Basing our directive’s building in TDD concepts, we will focus on the concept of Red, Green, Refactor, so beyond the Thin Directives, we still have knowledge of TDD (for whom have doubts/questions about it).

Creating our directive

Initially we have this html code that will become the template for our application, the file with the configuration of the routes of our app and other template (file .html) that will be vinculated with the directive.


<!doctype html>
  <meta charset="utf-8">
  <meta http-equiv="X-UA-Compatible" content="IE=edge">
  <meta name="description" content="">
  <script>document.write('<base href="' + document.location + '" />');</script>
  <meta name="viewport" content="width=device-width">

<body ng-app="plunkerApp">
    <!-- That's our directive -->
    <!-- -->

    <!-- Add your site or application content here -->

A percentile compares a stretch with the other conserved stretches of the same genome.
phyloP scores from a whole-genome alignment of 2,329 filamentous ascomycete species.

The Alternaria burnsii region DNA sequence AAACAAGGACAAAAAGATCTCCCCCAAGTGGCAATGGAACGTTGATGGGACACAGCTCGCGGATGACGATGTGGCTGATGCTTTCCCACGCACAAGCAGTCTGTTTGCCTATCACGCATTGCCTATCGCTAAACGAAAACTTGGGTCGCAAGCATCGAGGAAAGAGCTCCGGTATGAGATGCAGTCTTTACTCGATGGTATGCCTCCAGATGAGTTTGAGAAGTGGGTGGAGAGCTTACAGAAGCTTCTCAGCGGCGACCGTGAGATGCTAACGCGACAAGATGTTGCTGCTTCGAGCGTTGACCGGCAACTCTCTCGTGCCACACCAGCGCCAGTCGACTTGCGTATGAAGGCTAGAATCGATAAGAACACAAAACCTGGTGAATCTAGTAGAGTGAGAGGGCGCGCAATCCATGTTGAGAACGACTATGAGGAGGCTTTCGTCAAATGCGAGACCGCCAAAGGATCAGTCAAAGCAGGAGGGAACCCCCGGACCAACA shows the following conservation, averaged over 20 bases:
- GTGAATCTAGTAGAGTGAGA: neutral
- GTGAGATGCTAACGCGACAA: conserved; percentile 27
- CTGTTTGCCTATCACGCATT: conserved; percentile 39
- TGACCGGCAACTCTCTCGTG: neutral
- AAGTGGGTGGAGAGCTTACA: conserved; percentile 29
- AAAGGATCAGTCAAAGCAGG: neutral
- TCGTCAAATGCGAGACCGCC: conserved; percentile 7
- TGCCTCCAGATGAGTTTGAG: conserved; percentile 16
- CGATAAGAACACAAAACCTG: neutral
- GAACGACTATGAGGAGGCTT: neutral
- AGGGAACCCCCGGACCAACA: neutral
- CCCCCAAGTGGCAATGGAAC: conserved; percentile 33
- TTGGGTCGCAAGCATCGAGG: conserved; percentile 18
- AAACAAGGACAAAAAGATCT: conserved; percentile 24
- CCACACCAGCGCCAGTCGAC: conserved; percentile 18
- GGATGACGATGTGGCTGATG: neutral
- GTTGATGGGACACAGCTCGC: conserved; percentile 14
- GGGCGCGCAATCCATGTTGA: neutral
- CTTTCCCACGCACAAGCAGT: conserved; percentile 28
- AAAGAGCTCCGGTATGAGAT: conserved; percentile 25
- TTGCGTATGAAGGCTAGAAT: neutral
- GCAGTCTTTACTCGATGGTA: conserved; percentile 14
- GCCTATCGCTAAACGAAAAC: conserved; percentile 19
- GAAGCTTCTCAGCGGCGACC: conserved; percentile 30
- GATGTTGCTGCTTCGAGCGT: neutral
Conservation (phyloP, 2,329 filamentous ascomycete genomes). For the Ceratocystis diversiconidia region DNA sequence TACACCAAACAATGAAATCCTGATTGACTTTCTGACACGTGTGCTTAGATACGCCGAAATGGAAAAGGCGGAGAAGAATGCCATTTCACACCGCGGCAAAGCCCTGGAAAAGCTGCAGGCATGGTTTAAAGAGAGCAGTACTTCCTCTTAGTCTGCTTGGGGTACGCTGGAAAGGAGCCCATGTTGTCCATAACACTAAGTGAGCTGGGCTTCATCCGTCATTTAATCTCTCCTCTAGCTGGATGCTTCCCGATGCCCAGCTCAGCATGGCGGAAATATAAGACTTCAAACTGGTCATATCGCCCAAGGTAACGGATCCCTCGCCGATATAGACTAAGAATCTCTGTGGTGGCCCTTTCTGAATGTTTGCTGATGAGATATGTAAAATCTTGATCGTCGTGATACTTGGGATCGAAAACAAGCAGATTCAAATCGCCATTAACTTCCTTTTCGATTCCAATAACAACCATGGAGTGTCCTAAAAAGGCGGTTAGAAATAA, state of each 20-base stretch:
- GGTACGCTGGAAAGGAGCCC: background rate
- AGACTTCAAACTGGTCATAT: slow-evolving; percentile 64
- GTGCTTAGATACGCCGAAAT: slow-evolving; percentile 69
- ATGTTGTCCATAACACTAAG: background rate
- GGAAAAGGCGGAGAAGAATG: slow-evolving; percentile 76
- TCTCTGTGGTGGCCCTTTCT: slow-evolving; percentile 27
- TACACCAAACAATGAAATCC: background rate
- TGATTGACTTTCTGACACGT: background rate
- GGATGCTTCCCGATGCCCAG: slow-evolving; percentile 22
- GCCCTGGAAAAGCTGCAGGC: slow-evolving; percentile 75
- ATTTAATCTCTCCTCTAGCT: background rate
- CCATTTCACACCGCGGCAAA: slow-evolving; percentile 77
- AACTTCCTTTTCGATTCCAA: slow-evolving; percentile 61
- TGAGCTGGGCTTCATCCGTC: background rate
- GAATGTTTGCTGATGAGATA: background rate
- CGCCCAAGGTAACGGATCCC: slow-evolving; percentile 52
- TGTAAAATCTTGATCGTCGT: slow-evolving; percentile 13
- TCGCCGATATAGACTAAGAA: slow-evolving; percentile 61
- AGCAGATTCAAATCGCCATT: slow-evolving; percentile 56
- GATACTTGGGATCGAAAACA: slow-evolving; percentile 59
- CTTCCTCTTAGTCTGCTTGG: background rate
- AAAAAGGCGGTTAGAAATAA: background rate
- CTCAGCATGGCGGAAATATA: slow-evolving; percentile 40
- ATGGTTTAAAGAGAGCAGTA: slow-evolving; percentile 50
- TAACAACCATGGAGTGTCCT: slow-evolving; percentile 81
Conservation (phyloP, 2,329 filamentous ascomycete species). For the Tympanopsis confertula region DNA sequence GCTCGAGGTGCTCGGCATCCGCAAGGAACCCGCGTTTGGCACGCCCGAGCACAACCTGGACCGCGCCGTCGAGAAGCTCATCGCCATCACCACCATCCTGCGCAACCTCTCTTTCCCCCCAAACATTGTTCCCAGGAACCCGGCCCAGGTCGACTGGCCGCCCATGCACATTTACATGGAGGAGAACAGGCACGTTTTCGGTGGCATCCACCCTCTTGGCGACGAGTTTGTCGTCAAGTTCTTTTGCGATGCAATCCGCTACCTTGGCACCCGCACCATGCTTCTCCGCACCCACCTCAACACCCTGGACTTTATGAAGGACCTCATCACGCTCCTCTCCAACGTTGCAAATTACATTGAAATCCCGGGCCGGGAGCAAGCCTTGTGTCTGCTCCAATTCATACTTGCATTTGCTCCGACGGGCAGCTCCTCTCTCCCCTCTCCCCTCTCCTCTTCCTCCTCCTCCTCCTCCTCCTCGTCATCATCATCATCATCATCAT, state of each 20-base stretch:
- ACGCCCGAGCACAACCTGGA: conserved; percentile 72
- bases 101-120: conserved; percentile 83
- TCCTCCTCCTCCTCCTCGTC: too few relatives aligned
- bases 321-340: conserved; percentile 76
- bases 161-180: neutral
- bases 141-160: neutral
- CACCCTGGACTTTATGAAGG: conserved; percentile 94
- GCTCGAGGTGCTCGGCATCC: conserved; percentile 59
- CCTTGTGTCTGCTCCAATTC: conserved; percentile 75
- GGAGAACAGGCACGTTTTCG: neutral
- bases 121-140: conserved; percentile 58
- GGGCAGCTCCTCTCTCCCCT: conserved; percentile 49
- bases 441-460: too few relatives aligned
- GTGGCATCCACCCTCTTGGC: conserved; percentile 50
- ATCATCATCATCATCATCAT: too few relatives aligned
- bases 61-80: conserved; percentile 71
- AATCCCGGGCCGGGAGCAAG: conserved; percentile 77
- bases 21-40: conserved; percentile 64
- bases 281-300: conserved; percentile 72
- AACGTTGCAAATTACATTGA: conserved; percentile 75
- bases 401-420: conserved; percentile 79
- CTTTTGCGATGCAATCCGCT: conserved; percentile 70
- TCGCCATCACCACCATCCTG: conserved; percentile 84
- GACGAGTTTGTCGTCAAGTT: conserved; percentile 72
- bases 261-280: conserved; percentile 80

<div class="container" ng-view=""></div>

    <script src="[]("></script>

    <script src="angular-route.js"></script>

    <script src="app.js"></script>
    <script src="navbar-ctrl.js"></script>
    <script src="navbar.js"></script>


'use strict';

angular.module('plunkerApp', [
  .config(function ($routeProvider) {
      .when('/', {
        templateUrl: 'list.html',
        controller: 'ContactsCtrl'
      .when('/contacts', {
        templateUrl: 'list.html',
        controller: 'ContactsCtrl'
        redirectTo: '/'


<div class="header">
  <ul class="nav nav-pills pull-right">
    <li ng-class="{active:isActive('/')}"><a href="#">Home</a></li>
    <li ng-class="{active:isActive('#/contacts')}"><a href="#/contacts">Contacts</a></li>
  <h3 class="text-muted">THIN DIRECTIVE EXAMPLE</h3>